A collection of early shorts by the legendary Martin Scorsese headlines a new week of stellar releases.
As we all know, Martin Scorsese is one of the greatest directors in the history of cinema. His style, techinque, and craft have been imitated and influential since his 1967 debut, Who's That Knocking at My Door? However, he is also a truly gifted artist who became a major figure of the New Hollywood era during the late '60s and '70s, especially when he made short films during his time at NYU. The five shorts that accompy the release from Criterion, signify his artistic and innovative developments that would eventually lead to one of the most seminal and important directing
A flamboyant, but highly important watermark of feminist filmmaking headlines a new week of eclectic releases.
The iconic Dorothy Arzner was definitely an legend in the history of cinema. She was the only female director working in Hollywood during the "Golden Age", from the 1920s to the early 1940s, where she retired in 1943. She subverted the expectations of how women were depicted in film. Most of her characters were independent women trying to forge their own lives, and careers, without the usual scornful male dominance. Despite her body of work, it was her 1940 landmark, Dance, Girl, Dance, that would confirm her place in film lore. The film stars Maureen O'Hara and Lucille Ball as
A slightly flawed, but still exciting 1963 John Sturges classic starts off a new week of releases.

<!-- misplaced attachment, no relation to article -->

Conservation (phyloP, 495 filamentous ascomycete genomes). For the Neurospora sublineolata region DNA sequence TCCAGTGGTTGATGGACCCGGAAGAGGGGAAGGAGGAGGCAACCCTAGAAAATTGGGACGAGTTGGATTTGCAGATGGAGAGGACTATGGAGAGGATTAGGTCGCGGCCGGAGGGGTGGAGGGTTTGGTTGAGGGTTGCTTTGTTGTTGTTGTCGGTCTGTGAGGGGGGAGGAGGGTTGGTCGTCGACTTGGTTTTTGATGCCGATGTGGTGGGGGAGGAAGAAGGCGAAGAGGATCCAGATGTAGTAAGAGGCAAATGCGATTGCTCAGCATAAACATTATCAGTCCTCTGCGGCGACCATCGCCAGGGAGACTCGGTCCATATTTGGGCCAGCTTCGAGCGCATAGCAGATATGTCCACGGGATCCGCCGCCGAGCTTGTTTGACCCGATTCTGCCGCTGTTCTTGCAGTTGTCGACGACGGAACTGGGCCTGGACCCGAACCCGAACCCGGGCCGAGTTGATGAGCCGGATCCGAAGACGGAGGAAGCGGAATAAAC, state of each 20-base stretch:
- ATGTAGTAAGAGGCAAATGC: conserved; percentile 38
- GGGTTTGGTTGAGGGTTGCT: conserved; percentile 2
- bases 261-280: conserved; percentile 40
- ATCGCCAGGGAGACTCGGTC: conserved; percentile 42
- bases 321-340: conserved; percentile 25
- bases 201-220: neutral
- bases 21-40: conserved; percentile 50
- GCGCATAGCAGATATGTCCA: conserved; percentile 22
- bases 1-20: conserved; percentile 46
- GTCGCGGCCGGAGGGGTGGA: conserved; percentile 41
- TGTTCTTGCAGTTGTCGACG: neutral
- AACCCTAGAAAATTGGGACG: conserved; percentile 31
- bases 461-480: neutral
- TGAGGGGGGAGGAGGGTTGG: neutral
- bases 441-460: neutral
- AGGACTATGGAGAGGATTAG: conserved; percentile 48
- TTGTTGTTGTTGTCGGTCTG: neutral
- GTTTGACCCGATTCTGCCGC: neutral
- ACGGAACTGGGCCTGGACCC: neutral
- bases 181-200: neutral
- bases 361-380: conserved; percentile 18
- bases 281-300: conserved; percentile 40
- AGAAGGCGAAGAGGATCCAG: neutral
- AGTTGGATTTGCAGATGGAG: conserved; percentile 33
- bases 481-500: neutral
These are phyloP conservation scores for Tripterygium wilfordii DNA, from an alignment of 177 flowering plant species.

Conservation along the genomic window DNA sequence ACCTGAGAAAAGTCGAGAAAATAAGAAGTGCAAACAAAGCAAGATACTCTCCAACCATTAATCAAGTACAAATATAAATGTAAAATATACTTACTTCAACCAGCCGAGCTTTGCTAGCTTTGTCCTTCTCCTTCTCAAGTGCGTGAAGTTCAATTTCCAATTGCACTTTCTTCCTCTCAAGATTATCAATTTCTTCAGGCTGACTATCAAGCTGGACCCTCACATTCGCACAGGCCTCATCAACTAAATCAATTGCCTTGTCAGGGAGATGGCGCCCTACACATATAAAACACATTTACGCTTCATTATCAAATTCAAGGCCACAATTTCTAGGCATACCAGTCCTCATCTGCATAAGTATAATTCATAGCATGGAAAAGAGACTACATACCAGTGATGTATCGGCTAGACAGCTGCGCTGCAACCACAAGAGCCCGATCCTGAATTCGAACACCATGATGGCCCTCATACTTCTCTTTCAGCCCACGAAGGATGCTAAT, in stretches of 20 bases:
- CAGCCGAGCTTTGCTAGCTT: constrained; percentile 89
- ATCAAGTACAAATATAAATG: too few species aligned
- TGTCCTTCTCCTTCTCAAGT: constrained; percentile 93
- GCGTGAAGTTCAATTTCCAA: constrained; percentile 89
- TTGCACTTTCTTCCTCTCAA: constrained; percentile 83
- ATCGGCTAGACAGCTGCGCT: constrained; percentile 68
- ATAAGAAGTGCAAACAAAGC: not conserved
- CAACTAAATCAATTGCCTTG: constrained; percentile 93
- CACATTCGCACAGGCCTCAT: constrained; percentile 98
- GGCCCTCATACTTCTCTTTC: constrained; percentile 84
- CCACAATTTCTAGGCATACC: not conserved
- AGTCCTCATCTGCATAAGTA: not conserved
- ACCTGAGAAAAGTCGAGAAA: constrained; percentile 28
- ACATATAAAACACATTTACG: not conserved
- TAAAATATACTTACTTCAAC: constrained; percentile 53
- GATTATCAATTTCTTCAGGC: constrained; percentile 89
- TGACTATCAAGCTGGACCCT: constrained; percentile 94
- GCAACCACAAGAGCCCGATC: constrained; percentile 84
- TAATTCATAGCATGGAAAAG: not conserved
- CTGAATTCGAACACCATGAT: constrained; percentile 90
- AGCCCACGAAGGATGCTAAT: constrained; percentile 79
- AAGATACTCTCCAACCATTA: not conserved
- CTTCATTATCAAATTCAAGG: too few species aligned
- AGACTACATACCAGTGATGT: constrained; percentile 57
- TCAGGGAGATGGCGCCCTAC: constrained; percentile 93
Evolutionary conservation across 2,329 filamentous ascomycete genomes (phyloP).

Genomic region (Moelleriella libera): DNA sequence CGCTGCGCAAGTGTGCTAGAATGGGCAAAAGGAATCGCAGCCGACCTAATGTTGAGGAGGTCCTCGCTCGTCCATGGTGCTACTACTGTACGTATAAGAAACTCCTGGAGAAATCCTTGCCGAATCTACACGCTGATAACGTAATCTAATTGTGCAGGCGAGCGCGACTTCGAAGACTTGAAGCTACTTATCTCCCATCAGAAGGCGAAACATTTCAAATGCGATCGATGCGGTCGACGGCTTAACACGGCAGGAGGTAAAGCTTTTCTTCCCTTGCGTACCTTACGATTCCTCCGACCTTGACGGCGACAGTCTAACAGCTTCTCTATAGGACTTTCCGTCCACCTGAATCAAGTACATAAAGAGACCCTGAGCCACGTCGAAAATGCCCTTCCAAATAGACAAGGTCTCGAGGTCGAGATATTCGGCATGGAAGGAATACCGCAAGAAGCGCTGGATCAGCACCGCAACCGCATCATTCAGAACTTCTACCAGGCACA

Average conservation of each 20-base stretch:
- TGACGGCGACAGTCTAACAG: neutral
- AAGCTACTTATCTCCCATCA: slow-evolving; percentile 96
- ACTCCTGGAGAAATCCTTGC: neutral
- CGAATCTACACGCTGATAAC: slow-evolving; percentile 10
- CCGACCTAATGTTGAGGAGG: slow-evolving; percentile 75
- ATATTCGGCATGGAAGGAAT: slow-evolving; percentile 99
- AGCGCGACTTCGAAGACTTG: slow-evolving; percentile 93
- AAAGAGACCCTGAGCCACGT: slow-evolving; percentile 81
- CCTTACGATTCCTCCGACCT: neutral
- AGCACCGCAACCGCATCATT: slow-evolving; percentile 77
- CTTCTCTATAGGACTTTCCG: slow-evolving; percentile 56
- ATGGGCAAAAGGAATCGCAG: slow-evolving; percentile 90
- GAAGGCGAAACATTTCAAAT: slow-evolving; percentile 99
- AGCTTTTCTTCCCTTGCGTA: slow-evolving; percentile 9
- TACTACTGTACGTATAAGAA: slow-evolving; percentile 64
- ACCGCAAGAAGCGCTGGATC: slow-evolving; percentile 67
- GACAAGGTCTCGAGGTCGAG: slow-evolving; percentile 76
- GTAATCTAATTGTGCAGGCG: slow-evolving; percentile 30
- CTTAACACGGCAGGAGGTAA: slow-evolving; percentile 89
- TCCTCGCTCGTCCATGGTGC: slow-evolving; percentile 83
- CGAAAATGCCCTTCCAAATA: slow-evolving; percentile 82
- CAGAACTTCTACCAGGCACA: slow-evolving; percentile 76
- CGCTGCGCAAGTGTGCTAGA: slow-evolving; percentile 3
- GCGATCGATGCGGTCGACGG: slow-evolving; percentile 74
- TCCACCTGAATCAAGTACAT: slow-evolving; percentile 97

A lot of things have been said about director John Sturges' admire 1963 anti-war classic, The Great Escape. Audiences and critics have enjoyed it as one of the great ensemble films ever made; a rousing and thrilling escapist film with many memorable set pieces; and another star-making vehicle for 'The King of Cool', Steve McQueen. McQueen, James Garner, Sir Richard Attenborough, James Donald, Charles Bronson, Donald Pleasence, among other iconic actors, star as allied prisoners of war who plan an impossible escape for themselves and several hundred others from a German war camp during World War II. In typical fashion,
Six legendary films by one of the most revered filmmakers of all-time headlines a new week of releases.
The late, great Eric Rohmer (1920-2010) was a film critic, journalist, novelist, screenwriter, and teacher. However, he was best known for his gifts as a legendary director, especially of his portraits of the complexities of love and relationships between fragile, albeit clueless men, and the strong, somewhat elusive women who tempt or seduce them (or in certain cases, try to). The six films in the box set, which is going to be released on Blu-ray for the first time, don't exactly have compelling, and complicated plots, they are all a series of boy meets girl, boy flirts or falls for
A 2014 Wes Anderson modern classic tops a new week of releases.
Wes Anderson is one my favorite directors. His films combine quirky characters and deapan humor, but in mostly modern settings. Despite all the comedy, whimsicality, and unpredictability, there is always a subtle emotional streak that lingers underneath. Arguably, I think he has reached his zenith with his 2014 masterwork, The Grand Budapest Hotel, which on the surface seems like a mystery, but oddly enough, it also confronts a very dark side of 20th century European history that was mostly swept under the rug. The film stars Ralph Fiennes as head concierge Gustave H., who tries to keep everything afloat at